You can gain this experience through projects, as well, but don’t assume you are an industry expert just because you have worked on one project. On one project you never see it all. Only after two or three projects you start getting the feel for the industry.
This one is so obvious that I won’t spend too many words explaining it.
You must know the application inside-out. Consider it for a second. It’s not about being able to configure the application, but to be able to suggest the right solution approaches. You must know what Microsoft Dynamics NAV can do, and what it can’t do, what it is good at, and where the threats lurk. You must know what impact your solution will have on other parts of the system.
Without application knowledge, you may seem incompetent, and this incompetence will stand out when it comes to solution design, configuration, training, everything. And there is no better way to losing your customer’s trust, than exhibiting incompetence.
Thankfully, of all these five, application knowledge is the easiest to gain. You only need to sit down, and learn the application. There are hundreds of pages of documentation, extensive on-line help file, and numerous trainings available. Don’t miss on this one.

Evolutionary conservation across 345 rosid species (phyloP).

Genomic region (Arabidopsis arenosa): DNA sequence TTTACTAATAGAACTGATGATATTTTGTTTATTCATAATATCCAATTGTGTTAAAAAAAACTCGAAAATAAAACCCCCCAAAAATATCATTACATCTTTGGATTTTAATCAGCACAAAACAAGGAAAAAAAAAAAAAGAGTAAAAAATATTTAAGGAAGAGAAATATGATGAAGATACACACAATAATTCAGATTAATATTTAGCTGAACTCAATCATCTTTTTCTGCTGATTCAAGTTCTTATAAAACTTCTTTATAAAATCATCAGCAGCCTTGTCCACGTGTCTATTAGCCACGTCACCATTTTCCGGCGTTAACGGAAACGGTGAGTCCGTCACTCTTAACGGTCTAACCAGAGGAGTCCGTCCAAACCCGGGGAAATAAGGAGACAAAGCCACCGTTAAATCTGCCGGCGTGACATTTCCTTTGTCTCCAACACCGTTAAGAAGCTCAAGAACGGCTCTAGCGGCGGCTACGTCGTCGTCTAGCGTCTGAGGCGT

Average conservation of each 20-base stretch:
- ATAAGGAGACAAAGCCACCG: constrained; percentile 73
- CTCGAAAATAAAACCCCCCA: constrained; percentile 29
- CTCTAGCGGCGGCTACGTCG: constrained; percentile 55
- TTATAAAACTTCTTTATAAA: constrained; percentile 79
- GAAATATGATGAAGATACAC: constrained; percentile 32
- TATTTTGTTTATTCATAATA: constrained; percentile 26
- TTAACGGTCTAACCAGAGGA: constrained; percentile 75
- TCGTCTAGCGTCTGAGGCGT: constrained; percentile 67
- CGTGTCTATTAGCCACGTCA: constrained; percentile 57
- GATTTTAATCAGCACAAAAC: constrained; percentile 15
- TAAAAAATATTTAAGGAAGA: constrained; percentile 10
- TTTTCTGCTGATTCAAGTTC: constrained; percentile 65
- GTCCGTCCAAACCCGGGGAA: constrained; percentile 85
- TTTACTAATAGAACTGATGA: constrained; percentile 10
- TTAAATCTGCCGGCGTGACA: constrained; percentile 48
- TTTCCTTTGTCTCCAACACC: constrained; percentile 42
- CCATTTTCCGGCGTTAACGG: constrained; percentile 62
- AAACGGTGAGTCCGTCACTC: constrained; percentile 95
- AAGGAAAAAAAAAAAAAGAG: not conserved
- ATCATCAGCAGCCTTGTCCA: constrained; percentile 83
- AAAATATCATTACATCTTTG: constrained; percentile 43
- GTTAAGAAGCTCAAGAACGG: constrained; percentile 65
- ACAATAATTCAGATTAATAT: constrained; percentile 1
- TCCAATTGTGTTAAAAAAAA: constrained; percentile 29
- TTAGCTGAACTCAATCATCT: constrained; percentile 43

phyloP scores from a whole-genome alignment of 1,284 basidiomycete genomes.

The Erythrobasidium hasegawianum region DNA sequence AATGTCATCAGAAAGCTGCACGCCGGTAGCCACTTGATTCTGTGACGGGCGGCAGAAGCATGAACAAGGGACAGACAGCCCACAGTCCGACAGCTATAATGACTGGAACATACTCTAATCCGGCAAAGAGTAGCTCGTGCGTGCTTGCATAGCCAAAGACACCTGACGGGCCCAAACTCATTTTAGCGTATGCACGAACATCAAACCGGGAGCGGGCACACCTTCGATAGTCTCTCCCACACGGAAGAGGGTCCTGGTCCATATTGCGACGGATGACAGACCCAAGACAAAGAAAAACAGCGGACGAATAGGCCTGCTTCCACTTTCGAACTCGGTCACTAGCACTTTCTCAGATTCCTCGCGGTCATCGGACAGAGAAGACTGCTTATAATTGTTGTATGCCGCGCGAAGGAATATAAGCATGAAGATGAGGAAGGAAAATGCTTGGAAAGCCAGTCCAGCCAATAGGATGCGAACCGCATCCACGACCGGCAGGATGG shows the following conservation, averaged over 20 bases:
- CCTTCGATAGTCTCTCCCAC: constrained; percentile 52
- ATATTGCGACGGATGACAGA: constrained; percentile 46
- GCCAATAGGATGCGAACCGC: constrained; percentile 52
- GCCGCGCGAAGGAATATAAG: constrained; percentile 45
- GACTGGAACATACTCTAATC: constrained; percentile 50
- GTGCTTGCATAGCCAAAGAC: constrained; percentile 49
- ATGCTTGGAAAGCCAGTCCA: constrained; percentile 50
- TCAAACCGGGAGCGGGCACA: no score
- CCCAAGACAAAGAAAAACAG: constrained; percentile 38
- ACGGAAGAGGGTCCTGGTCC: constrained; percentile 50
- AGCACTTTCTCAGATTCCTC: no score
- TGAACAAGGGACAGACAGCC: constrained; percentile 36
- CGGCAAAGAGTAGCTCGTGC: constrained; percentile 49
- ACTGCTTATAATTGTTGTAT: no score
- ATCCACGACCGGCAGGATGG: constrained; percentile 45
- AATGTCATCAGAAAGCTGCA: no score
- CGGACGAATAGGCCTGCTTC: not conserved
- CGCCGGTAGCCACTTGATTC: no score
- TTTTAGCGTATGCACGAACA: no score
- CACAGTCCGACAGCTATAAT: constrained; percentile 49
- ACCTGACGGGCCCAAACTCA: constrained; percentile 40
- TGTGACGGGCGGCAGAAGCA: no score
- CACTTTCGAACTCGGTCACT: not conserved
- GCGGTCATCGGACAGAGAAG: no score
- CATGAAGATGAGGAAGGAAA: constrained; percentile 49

There are no my-way-or-the-highway approaches in implementing Microsoft Dynamics NAV. Being an industry expert, and knowing the application to the soul, still doesn’t mean you are the best consultant out there. You need creativity.
You need creativity to find workarounds when out of the box features don’t seem to work or solve a problem.
You need creativity to combine several seemingly unrelated features to achieve a goal, which seemed unattainable.
You need creativity to think outside the box, and find solutions outside the boundaries of the application or system itself.
Without creativity, why should anyone hire you?
As a consultant you are spending time with all sorts of people. You’ll meet people you like, and people you dislike, compatible and incompatible. It’s not about those who you like, and who you find compatible—these are no problem. It’s the other ones you must be able to cope with.
You’ll meet difficult people. You’ll meet people whose characters will annoy you, or irritate you, or whose general attitude is outright repulsive to you.
You’ll meet people who’ll be slow thinkers, you’ll need to work with them over and over before you start speaking the same language. You’ll meet users who just won’t get this new application. You’ll meet those who simply won’t want to.
You need to be able to work with them all.